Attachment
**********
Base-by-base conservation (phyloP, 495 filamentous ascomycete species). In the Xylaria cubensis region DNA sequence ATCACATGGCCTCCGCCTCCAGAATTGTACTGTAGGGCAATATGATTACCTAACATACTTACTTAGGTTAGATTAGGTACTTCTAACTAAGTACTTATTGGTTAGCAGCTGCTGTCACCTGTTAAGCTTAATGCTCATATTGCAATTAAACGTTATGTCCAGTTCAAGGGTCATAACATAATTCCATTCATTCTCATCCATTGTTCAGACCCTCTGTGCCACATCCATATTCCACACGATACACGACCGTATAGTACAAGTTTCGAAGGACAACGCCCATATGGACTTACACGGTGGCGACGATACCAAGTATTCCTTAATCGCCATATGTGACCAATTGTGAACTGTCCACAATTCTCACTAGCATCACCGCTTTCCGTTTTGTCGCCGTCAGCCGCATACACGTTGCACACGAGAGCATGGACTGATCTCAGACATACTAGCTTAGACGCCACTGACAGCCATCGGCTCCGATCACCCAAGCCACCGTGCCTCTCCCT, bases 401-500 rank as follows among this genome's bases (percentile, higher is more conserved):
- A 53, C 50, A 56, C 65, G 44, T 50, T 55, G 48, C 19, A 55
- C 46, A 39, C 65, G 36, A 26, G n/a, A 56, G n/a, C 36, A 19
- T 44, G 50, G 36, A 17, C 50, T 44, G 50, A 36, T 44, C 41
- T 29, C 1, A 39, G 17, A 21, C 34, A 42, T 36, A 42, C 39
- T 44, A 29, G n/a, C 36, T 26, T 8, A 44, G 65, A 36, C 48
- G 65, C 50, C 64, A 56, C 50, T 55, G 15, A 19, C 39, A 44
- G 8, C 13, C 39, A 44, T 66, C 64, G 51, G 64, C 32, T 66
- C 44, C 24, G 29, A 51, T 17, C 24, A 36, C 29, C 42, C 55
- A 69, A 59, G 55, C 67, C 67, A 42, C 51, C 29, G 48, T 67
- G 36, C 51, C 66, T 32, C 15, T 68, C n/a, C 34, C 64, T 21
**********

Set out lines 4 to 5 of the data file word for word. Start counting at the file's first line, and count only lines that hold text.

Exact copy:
- T 44, G 50, G 36, A 17, C 50, T 44, G 50, A 36, T 44, C 41
- T 29, C 1, A 39, G 17, A 21, C 34, A 42, T 36, A 42, C 39